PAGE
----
PL/SQL procedure successfully completed.

SQL> select table_name, round((blocks*8),2) tablesize, round((num_rows*avg_row_l
en/1024),2) actualsize from dba_tables  where table_name=’BIG1′;

TABLE_NAME TABLE SIZE ACTUAL DATA
————————— ——————————————- ——————
BIG1              85536            68986.97

SQL> select status from user_indexes
2 where table_name = ‘BIG1′;

no rows selected

SQL> –Note we need to create all indexes.

Option: 3 “export / truncate / import”

SQL> select table_name, round((blocks*8),2)||’kb’ “size”
2 from user_tables
3 where table_name = ‘BIG1′;

TABLE_NAME size
—————————— ——————————————
BIG1 85536kb

SQL> select table_name, round((num_rows*avg_row_len/1024),2)||’kb’ “size”
2 from user_tables
3 where table_name = ‘BIG1’;

TABLE_NAME size
—————————— ——————————————
BIG1 42535.54kb

SQL> select status from user_indexes where table_name = ‘BIG1′;

STATUS
——–
VALID

SQL> exit
Disconnected from Oracle Database 10g Enterprise Edition Release 10.1.0.5.0 – Pr
oduction
With the Partitioning, OLAP and Data Mining options

C:>exp scott/tiger@Orcl file=c:big1.dmp tables=big1

Export: Release 10.1.0.5.0 – Production on…..

Export terminated successfully without warnings.

SQL> truncate table big1;

Table truncated.

imp scott/tiger@Orcl file=c:big1.dmp ignore=y

Import: Release 10.1.0.5.0 – Production on….

Import terminated successfully without warnings.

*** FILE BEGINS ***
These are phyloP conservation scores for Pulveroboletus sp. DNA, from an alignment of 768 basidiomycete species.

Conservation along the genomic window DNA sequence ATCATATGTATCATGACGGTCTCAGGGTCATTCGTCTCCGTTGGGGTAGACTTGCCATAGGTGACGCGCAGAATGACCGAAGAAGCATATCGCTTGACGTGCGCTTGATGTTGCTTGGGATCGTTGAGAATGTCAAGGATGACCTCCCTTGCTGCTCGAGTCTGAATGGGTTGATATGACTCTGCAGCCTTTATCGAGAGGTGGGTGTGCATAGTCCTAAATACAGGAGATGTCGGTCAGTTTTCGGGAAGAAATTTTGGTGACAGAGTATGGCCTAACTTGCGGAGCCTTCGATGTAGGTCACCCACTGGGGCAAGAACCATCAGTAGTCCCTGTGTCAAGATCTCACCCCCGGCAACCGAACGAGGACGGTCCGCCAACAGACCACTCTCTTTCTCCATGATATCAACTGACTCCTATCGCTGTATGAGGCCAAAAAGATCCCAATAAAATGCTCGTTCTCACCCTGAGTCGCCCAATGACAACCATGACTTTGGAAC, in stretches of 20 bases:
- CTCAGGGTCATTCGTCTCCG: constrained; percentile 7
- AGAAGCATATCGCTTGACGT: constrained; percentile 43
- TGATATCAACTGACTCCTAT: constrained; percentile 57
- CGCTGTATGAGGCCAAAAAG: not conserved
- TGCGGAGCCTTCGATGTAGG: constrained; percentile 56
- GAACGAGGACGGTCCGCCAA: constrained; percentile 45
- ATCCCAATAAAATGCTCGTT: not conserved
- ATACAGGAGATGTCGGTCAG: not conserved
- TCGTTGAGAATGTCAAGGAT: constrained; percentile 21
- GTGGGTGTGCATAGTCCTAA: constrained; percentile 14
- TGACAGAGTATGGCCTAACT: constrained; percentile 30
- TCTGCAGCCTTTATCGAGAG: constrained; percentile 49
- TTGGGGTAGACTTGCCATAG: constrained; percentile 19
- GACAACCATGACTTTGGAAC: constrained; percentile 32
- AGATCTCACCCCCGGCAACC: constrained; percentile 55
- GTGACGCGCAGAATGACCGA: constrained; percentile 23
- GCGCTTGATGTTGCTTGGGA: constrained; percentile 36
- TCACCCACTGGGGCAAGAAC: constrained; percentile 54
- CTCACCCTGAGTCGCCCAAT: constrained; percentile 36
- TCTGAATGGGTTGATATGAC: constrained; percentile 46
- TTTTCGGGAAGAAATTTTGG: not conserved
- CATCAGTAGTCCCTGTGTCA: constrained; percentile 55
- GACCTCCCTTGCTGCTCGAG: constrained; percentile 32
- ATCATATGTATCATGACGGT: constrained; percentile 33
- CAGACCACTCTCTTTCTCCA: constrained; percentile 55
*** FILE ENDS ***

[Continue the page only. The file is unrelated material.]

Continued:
SQL> select table_name, round((blocks*8),2)||’kb’ “size”
2 from user_tables
3 where table_name = ‘BIG1′;

TABLE_NAME size
—————————— ——————————————
BIG1 85536kb

SQL> select table_name, round((num_rows*avg_row_len/1024),2)||’kb’ “size”
2 from user_tables
3 where table_name = ‘BIG1’;

TABLE_NAME size
—————————— ——————————————
BIG1 42535.54kb

SQL> exec dbms_stats.gather_table_stats(‘SCOTT’,’BIG1′);

PL/SQL procedure successfully completed.

SQL> select table_name, round((blocks*8),2)||’kb’ “size”
2 from user_tables
3 where table_name = ‘BIG1′;

TABLE_NAME size
—————————— ——————————————
BIG1 51840kb

SQL> select table_name, round((num_rows*avg_row_len/1024),2)||’kb’ “size”
2 from user_tables
3 where table_name = ‘BIG1’;

TABLE_NAME size
—————————— ——————————————
BIG1 42542.27kb

SQL> select status from user_indexes where table_name = ‘BIG1’;

STATUS
——–
VALID

SQL> exec dbms_redefinition.can_redef_table(‘SCOTT’,’BIG1′,-
> dbms_redefinition.cons_use_pk);

PL/SQL procedure successfully completed.

Option: 4 “dbms_redefinition”….Which we will disscus afterwords….

Expert are always welcome for their valuable comment or suggestion for the above post.

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Auditing a trigger activity or SQL inside trigger is no different than auditing normal SQL. In our business environment it was required to audit triggering event whenever the SQL statement inside trigger does unsucessful execution.